'Dateline' segment on Bodden case tonight

Karen Bodden

Karen Bodden

The 2006 murder of airline mechanic Robin Bodden gets national attention tonight when the story is aired on NBC's "Dateline."

A "Dateline" crew set up shop at the Douglas County Judicial and Law Enforcement Center in Minden during the trial of Bodden's wife, Karen who was convicted of first degree murder in January.

She has appealed the conviction and is serving a life sentence with the possibility of parole at the Florence McClure Women's Correctional Center in North Las Vegas.

Karen Bodden pleaded not guilty to the charges and never took the stand in her defense. She agreed to be interviewed by "Dateline."

Other interviews to be aired include Douglas County District Attorney Mark Jackson who prosecuted the case, Investigator Ron Elges, Bodden's attorneys James E. Wilson Jr. and Erik Johnson of Carson City, jurors and members of Rob and Karen Bodden's families.

Correspondent Keith Morrison is narrating the segment expected to air from 10-11 p.m. The program begins at 9 p.m.

"It's the kind of story that viewers find quite enthralling," Morrison said in a telephone interview Thursday. "The twists and turns it took during the course of the investigation and some of the interesting personalities involved, the character of the victim."

Morrison said he was drawn to the determination of Rob Bodden's family to see that something be done about his murder.

He said Karen Bodden, in her only interview in the case, proved to be a "good talker."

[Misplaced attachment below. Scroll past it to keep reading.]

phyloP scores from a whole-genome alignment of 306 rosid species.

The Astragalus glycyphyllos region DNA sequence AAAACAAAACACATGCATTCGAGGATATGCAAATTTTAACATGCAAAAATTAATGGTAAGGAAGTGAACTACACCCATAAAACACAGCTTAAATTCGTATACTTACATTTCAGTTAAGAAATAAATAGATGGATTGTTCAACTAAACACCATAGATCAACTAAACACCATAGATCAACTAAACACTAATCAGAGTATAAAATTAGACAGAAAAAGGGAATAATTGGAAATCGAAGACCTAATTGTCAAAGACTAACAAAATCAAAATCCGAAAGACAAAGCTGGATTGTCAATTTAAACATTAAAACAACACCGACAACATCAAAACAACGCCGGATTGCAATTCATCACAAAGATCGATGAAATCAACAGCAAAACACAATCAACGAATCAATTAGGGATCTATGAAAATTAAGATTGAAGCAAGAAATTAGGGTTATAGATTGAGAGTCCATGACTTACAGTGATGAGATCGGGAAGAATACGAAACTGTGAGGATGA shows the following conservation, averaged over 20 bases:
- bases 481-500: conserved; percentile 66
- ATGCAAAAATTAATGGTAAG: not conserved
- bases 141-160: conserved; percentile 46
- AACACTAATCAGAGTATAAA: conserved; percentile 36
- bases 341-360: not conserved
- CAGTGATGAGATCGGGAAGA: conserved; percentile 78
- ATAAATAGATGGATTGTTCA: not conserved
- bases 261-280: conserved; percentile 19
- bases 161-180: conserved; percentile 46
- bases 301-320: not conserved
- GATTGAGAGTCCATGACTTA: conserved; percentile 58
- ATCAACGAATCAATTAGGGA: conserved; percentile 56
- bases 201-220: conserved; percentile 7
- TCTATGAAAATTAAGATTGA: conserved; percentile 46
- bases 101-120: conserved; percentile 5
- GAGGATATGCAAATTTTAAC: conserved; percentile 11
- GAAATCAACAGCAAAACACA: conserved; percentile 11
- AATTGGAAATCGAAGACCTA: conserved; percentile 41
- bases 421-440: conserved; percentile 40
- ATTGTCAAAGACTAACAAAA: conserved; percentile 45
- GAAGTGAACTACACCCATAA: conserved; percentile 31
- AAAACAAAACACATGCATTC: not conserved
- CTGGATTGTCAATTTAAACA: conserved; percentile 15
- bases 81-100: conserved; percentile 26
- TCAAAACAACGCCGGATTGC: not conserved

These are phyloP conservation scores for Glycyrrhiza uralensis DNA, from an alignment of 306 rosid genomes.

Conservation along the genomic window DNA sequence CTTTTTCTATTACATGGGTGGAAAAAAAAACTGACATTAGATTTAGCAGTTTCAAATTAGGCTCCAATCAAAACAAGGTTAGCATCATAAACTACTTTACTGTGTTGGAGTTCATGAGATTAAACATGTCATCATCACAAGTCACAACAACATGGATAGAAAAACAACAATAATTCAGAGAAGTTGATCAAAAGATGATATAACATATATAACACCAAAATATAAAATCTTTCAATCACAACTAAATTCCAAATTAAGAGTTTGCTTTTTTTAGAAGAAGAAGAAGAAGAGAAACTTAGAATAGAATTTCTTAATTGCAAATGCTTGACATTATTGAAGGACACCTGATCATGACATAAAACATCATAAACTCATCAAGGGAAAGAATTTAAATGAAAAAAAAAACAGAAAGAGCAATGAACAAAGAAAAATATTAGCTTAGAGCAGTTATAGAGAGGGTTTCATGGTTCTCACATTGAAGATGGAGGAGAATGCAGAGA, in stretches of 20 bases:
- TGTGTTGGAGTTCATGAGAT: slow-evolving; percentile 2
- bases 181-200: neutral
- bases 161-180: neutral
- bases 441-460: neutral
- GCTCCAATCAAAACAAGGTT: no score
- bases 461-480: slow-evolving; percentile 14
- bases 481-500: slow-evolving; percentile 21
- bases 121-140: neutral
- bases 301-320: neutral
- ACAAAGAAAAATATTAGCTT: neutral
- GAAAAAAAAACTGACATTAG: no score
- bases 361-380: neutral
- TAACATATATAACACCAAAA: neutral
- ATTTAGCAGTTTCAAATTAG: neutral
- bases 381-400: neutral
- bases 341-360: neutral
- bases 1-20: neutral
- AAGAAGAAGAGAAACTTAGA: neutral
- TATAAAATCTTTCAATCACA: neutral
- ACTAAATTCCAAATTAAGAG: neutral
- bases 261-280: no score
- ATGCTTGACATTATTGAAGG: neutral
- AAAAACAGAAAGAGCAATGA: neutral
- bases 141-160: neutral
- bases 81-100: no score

"She made a good case for herself, whether anyone wants to believe it," he said. "She made a variety of claims which might seem reasonable on the face of it, that is, until the investigation proved otherwise."

A jury of 10 women and two men deliberated 2-1Ú2 hours following a two-week trial before returning the guilty verdict. The penalty was enhanced by use of a deadly weapon. Bodden must serve 24 years before she is eligible for parole.

Karen Bodden was accused of murdering her husband in August 2006.

According to investigators' reports, she claimed her husband, an aircraft mechanic, had gone off with a pilot named "Ramos" to work for a drug cartel. She said she didn't report him missing because they were having marital problems.

Authorities believed she shot her husband at his Minden-Tahoe Airport hangar, drove his body to the desert near Johnson Lane, and dumped him in a shallow grave.

Records indicate he died Aug. 15-16, 2006, and his decomposed body was found three weeks later on Sept. 10, 2006.

Karen Bodden was accused of embezzling money from his business, General Aviation Services. She was on five years probation from a 2004 conviction for embezzling $44,000 from the Department of Motor Vehicles.

Investigators believe she murdered him because she was afraid he would turn her in for the new embezzlement.

Julie Bodden, who lives in Chatsworth, Calif., with her sister Barbara, said she had some apprehension about watching the program about her brother's murder.

"You wouldn't think that I would since I lived it, but I do," she said. "It's still so very painful to think of Rob with sorrow. We all look forward to the day when he holds a different place in our hearts, one that puts a smile on our faces and warmth in our hearts."

She said her brother was not the only victim.

"When someone decides to take a life, they not only take that person's life, they take the lives of the survivors as well. The pain and suffering is unbearable," she said.

"It's been almost two years since Rob was murdered, and we still have not begun the healing process. When will it begin? Will it begin? Will it always be the way it is? I wish I could answer that question for you, but I can't," Bodden said.

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